To test whether different populations collected in distant locations with various levels of genetic diversity would harbor differences in their midgut symbiotic communities, we have designed a controlled experiment excluding the impact of environmental variables. This experimental design aimed to induce a genetic bottleneck (inbred lines) in two distinct populations. Those inbred lines were compared to control lines in which no genetic bottleneck was induced. Cohort densities (number of individuals) as well as individual factors (size and sex) were also recorded.

Material and methods

This article does not contain any studies with human participants or animals (invertebrates are excepted from legal ethical concerns) performed by any of the authors. The defibrinated rabbit blood was purchased from a slaughterhouse approved by the French ministry of agriculture (authorization number FR 42.021.002 CE).

Mosquito rearing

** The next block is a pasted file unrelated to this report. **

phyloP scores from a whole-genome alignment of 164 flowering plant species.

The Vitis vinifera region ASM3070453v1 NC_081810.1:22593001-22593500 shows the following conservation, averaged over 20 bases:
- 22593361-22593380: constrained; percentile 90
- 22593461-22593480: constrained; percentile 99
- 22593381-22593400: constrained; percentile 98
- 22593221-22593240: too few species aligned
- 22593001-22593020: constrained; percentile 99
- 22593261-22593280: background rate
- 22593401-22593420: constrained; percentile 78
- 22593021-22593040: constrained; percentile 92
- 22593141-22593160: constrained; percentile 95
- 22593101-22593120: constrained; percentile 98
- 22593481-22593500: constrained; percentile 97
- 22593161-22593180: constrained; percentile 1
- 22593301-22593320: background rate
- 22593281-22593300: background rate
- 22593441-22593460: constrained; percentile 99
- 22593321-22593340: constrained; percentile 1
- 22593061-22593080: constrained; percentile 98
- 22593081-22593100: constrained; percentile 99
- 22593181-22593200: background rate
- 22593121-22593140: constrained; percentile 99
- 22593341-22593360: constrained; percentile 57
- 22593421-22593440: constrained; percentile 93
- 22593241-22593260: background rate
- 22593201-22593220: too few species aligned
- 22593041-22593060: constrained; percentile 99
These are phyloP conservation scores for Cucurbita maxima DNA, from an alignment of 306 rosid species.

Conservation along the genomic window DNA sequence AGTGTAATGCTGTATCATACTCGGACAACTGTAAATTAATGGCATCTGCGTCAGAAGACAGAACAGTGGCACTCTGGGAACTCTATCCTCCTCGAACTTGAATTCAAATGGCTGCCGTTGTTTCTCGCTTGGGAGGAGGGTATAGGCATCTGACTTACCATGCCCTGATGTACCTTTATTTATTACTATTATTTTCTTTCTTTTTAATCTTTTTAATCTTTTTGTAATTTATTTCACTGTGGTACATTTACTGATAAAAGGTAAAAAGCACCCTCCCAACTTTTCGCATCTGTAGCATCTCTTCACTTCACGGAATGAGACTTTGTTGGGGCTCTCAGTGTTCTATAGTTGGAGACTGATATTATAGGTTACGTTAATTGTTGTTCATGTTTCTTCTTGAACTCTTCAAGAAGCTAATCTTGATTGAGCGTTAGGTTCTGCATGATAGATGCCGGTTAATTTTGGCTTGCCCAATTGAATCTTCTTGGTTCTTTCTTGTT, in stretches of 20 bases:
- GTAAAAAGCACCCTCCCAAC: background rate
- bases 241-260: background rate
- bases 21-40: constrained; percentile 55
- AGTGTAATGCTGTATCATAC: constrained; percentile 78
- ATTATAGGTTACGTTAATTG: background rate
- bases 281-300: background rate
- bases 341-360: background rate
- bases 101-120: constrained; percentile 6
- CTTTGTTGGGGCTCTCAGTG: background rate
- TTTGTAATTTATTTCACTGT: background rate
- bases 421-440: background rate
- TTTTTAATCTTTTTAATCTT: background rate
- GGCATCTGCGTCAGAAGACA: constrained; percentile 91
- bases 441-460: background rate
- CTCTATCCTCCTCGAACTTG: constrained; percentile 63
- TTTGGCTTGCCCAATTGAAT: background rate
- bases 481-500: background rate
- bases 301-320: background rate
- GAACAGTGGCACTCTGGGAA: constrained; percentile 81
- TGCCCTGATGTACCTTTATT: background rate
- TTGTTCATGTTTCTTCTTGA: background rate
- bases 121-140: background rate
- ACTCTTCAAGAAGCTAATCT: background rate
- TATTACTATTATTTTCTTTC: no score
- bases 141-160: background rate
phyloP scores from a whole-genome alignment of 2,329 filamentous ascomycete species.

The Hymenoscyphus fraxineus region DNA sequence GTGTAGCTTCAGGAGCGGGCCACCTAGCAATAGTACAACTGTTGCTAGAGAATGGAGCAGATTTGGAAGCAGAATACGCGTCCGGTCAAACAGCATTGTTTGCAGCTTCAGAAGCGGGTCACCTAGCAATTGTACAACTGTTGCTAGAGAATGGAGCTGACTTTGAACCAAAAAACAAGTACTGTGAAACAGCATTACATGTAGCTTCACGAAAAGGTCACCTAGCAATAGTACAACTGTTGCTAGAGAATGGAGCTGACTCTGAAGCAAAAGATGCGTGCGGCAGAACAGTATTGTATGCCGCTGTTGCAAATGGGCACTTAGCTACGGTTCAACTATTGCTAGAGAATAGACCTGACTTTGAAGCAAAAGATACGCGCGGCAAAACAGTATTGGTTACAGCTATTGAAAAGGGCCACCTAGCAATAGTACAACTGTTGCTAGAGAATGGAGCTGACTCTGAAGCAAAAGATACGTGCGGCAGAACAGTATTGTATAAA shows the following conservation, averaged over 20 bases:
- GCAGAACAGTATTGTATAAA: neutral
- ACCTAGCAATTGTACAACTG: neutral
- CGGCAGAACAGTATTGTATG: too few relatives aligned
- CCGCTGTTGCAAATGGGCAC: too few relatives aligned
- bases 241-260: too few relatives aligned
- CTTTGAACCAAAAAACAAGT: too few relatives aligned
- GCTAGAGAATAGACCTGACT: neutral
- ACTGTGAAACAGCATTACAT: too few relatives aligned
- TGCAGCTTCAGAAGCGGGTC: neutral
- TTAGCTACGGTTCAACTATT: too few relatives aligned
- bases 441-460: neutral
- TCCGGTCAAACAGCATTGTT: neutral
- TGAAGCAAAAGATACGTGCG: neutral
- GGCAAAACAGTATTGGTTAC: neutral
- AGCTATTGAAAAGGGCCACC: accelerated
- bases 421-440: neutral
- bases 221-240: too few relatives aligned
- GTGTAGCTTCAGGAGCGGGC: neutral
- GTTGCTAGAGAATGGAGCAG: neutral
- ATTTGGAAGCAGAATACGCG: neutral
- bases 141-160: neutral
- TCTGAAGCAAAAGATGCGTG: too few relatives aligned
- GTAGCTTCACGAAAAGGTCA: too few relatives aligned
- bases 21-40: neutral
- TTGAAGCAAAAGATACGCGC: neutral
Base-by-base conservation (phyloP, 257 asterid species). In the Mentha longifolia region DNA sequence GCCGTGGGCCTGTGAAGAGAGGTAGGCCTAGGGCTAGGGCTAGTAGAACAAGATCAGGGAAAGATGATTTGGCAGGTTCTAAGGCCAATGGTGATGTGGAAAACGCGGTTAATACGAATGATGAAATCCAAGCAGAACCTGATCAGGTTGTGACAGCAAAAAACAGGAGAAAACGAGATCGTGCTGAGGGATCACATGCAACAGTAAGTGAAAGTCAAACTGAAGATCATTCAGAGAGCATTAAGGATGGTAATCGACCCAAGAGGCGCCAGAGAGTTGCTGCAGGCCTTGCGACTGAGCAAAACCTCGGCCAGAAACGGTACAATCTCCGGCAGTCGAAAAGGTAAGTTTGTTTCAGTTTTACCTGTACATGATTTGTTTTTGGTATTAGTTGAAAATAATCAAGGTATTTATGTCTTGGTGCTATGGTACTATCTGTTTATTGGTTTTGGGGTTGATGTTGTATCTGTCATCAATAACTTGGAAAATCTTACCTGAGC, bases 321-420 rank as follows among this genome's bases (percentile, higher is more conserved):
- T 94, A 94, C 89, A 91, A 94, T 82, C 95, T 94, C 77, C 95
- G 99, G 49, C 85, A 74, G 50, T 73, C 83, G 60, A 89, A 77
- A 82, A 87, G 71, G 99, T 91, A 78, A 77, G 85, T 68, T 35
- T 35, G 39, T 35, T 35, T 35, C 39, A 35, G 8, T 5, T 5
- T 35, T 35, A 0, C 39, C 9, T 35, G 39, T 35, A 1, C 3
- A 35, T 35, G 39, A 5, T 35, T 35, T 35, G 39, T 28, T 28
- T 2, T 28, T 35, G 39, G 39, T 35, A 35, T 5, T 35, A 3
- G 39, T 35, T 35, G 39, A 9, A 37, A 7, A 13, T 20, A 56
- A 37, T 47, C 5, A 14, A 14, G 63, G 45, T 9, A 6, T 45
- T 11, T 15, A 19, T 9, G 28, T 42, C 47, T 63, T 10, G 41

Eggs were obtained from 3 independent ovitrap containers in Montpellier (south-east of France mainland) in October 2014 and in Saint Denis—la Réunion (French island in the south west of the Indian Ocean) in February 2015. The individuals from Montpellier were reared in the Institute for Research on the Development during two generations and allowing for random mating among >1000 individuals from the 3 containers. Eggs from F2 Montpellier and F0 La Réunion were then reared in a Bio-Safety Level 2 insectary at the University of Lyon (France) following a cycle of 18h/6h (Day/night). The Larvae were reared in dechlorinated water at 26°C and fed with a mix of 25 mg.100mg-1 dehydrated Yeast (Biover, Belgium) and 75 mg.100mg-1 dehydrated Fish food (Tetra, France). Once they pupated, they were transferred into cages until their emergence. Adult mosquitoes were reared in growth chambers (Panasonic, Japan) at 28°C and fed with a solution of 10% sucrose. The next steps of the protocol are described in the Fig 1. Adults from both populations (Montpellier, La Réunion) were first mass reared in two different cages containing more than 100 individuals and allowing for random mating. Mated females were fed 2 times per generation with defibrinated rabbit blood (Bergerie de la Combe aux loups, France) supplemented with ATP 10 mM (Life Technologies, USA) and using the Hemotek system (Hemotek medical inc., U.S.A.). Females from the cages could lay eggs on 100 ml dechlorinated water containers. The mass rearing process was repeated for two generations and the progeny was reared in cages of 50 individuals. In parallel, 10 females from the two populations (Montpellier, La Réunion) were isolated from the first generation after their first blood meal and could lay eggs in individual's water containers. Their progeny was then reared in individual water containers and then transferred in cages. A total of 20 blood-engorged females were individually isolated from each cage to a new cage. Each female was isolated with a kin male to ensure inbreeding. Eggs were collected and reared until emergence following previous conditions. The control larvae were reared in similar conditions than the inbred lines and no control was performed on mothers’ partner choices. Each inbred cohort was originating from a single sib mated F2 and eggs hatched per cohort from inbred lines was variable. To limit the differences in microbiota due to density dependent effects, two densities of larval populations were also prepared for the control lines (10 individuals and 20 individuals per cohort). From 6 to 12 cohorts of individuals from the same line and origin were reared in separated containers. Inbred lines correspond to full sib inbred larvae and control lines correspond to non-inbred larvae coming from three independent egg clutches (Fig 1, Table 1). Adults emerging from the containers were collected daily without any feeding to limit a colonization of the gut by food related transient bacteria. After sexing, the mosquito individuals were stored in a -20°C freezer until processing. A total of 313 individuals were generated and used for further experiments (see Table 1 for more details).